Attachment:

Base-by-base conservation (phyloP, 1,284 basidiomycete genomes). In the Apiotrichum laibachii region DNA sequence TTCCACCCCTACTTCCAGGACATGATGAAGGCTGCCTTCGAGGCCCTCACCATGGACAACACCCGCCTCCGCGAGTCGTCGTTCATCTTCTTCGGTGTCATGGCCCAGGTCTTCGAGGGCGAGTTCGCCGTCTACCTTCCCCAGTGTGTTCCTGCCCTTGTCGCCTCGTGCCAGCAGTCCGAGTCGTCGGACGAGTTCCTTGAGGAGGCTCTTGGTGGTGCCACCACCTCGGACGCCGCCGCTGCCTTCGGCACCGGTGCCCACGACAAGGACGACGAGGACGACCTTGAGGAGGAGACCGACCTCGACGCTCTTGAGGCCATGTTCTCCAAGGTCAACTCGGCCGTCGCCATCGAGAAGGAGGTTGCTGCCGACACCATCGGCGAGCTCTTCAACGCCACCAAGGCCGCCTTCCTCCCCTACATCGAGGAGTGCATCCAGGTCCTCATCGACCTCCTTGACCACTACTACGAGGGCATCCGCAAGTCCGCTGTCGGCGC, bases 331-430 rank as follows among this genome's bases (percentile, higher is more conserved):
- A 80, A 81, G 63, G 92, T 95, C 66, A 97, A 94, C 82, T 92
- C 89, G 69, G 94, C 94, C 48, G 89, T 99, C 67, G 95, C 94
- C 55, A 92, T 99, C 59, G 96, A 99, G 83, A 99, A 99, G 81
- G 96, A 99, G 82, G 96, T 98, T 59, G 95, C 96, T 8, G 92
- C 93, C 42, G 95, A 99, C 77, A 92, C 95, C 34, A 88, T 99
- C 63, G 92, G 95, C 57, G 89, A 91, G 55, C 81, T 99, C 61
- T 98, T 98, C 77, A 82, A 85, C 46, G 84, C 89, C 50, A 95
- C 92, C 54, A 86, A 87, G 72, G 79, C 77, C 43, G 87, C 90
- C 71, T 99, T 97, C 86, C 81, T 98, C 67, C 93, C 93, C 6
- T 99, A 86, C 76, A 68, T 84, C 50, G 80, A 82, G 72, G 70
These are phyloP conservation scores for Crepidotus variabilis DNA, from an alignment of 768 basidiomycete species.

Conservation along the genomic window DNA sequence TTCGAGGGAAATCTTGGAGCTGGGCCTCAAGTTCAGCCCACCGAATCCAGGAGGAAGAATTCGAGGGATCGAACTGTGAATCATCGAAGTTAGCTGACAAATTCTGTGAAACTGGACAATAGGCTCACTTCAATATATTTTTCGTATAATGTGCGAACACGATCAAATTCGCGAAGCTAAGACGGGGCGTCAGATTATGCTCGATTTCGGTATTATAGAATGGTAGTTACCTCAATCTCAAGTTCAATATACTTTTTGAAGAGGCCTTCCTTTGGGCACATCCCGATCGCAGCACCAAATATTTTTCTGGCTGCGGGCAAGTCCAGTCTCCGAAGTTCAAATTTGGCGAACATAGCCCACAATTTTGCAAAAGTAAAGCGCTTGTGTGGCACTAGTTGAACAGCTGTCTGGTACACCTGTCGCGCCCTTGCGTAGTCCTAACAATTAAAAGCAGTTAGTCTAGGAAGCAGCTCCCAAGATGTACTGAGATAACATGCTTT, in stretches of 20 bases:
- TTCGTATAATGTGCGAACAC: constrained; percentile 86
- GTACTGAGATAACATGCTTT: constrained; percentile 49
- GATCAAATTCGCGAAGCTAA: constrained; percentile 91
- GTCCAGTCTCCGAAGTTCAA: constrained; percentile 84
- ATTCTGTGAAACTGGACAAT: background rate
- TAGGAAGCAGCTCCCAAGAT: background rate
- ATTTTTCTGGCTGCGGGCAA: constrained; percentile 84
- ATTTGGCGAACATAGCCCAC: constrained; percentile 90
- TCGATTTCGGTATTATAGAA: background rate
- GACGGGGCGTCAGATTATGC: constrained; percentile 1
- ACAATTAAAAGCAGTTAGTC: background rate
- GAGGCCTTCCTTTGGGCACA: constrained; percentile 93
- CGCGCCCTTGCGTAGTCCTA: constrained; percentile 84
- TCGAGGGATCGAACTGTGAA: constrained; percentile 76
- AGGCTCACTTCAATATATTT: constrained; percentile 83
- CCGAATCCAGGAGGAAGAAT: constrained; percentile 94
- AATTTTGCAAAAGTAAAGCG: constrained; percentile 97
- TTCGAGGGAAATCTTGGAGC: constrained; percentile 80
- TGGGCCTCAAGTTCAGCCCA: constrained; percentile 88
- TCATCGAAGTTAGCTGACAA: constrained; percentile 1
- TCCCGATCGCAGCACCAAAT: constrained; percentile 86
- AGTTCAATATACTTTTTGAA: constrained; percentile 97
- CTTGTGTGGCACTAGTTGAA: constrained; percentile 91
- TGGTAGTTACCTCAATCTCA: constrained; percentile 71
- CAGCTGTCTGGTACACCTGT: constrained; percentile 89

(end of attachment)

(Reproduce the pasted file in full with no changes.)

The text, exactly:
Base-by-base conservation (phyloP, 1,284 basidiomycete genomes). In the Apiotrichum laibachii region DNA sequence TTCCACCCCTACTTCCAGGACATGATGAAGGCTGCCTTCGAGGCCCTCACCATGGACAACACCCGCCTCCGCGAGTCGTCGTTCATCTTCTTCGGTGTCATGGCCCAGGTCTTCGAGGGCGAGTTCGCCGTCTACCTTCCCCAGTGTGTTCCTGCCCTTGTCGCCTCGTGCCAGCAGTCCGAGTCGTCGGACGAGTTCCTTGAGGAGGCTCTTGGTGGTGCCACCACCTCGGACGCCGCCGCTGCCTTCGGCACCGGTGCCCACGACAAGGACGACGAGGACGACCTTGAGGAGGAGACCGACCTCGACGCTCTTGAGGCCATGTTCTCCAAGGTCAACTCGGCCGTCGCCATCGAGAAGGAGGTTGCTGCCGACACCATCGGCGAGCTCTTCAACGCCACCAAGGCCGCCTTCCTCCCCTACATCGAGGAGTGCATCCAGGTCCTCATCGACCTCCTTGACCACTACTACGAGGGCATCCGCAAGTCCGCTGTCGGCGC, bases 331-430 rank as follows among this genome's bases (percentile, higher is more conserved):
- A 80, A 81, G 63, G 92, T 95, C 66, A 97, A 94, C 82, T 92
- C 89, G 69, G 94, C 94, C 48, G 89, T 99, C 67, G 95, C 94
- C 55, A 92, T 99, C 59, G 96, A 99, G 83, A 99, A 99, G 81
- G 96, A 99, G 82, G 96, T 98, T 59, G 95, C 96, T 8, G 92
- C 93, C 42, G 95, A 99, C 77, A 92, C 95, C 34, A 88, T 99
- C 63, G 92, G 95, C 57, G 89, A 91, G 55, C 81, T 99, C 61
- T 98, T 98, C 77, A 82, A 85, C 46, G 84, C 89, C 50, A 95
- C 92, C 54, A 86, A 87, G 72, G 79, C 77, C 43, G 87, C 90
- C 71, T 99, T 97, C 86, C 81, T 98, C 67, C 93, C 93, C 6
- T 99, A 86, C 76, A 68, T 84, C 50, G 80, A 82, G 72, G 70
These are phyloP conservation scores for Crepidotus variabilis DNA, from an alignment of 768 basidiomycete species.

Conservation along the genomic window DNA sequence TTCGAGGGAAATCTTGGAGCTGGGCCTCAAGTTCAGCCCACCGAATCCAGGAGGAAGAATTCGAGGGATCGAACTGTGAATCATCGAAGTTAGCTGACAAATTCTGTGAAACTGGACAATAGGCTCACTTCAATATATTTTTCGTATAATGTGCGAACACGATCAAATTCGCGAAGCTAAGACGGGGCGTCAGATTATGCTCGATTTCGGTATTATAGAATGGTAGTTACCTCAATCTCAAGTTCAATATACTTTTTGAAGAGGCCTTCCTTTGGGCACATCCCGATCGCAGCACCAAATATTTTTCTGGCTGCGGGCAAGTCCAGTCTCCGAAGTTCAAATTTGGCGAACATAGCCCACAATTTTGCAAAAGTAAAGCGCTTGTGTGGCACTAGTTGAACAGCTGTCTGGTACACCTGTCGCGCCCTTGCGTAGTCCTAACAATTAAAAGCAGTTAGTCTAGGAAGCAGCTCCCAAGATGTACTGAGATAACATGCTTT, in stretches of 20 bases:
- TTCGTATAATGTGCGAACAC: constrained; percentile 86
- GTACTGAGATAACATGCTTT: constrained; percentile 49
- GATCAAATTCGCGAAGCTAA: constrained; percentile 91
- GTCCAGTCTCCGAAGTTCAA: constrained; percentile 84
- ATTCTGTGAAACTGGACAAT: background rate
- TAGGAAGCAGCTCCCAAGAT: background rate
- ATTTTTCTGGCTGCGGGCAA: constrained; percentile 84
- ATTTGGCGAACATAGCCCAC: constrained; percentile 90
- TCGATTTCGGTATTATAGAA: background rate
- GACGGGGCGTCAGATTATGC: constrained; percentile 1
- ACAATTAAAAGCAGTTAGTC: background rate
- GAGGCCTTCCTTTGGGCACA: constrained; percentile 93
- CGCGCCCTTGCGTAGTCCTA: constrained; percentile 84
- TCGAGGGATCGAACTGTGAA: constrained; percentile 76
- AGGCTCACTTCAATATATTT: constrained; percentile 83
- CCGAATCCAGGAGGAAGAAT: constrained; percentile 94
- AATTTTGCAAAAGTAAAGCG: constrained; percentile 97
- TTCGAGGGAAATCTTGGAGC: constrained; percentile 80
- TGGGCCTCAAGTTCAGCCCA: constrained; percentile 88
- TCATCGAAGTTAGCTGACAA: constrained; percentile 1
- TCCCGATCGCAGCACCAAAT: constrained; percentile 86
- AGTTCAATATACTTTTTGAA: constrained; percentile 97
- CTTGTGTGGCACTAGTTGAA: constrained; percentile 91
- TGGTAGTTACCTCAATCTCA: constrained; percentile 71
- CAGCTGTCTGGTACACCTGT: constrained; percentile 89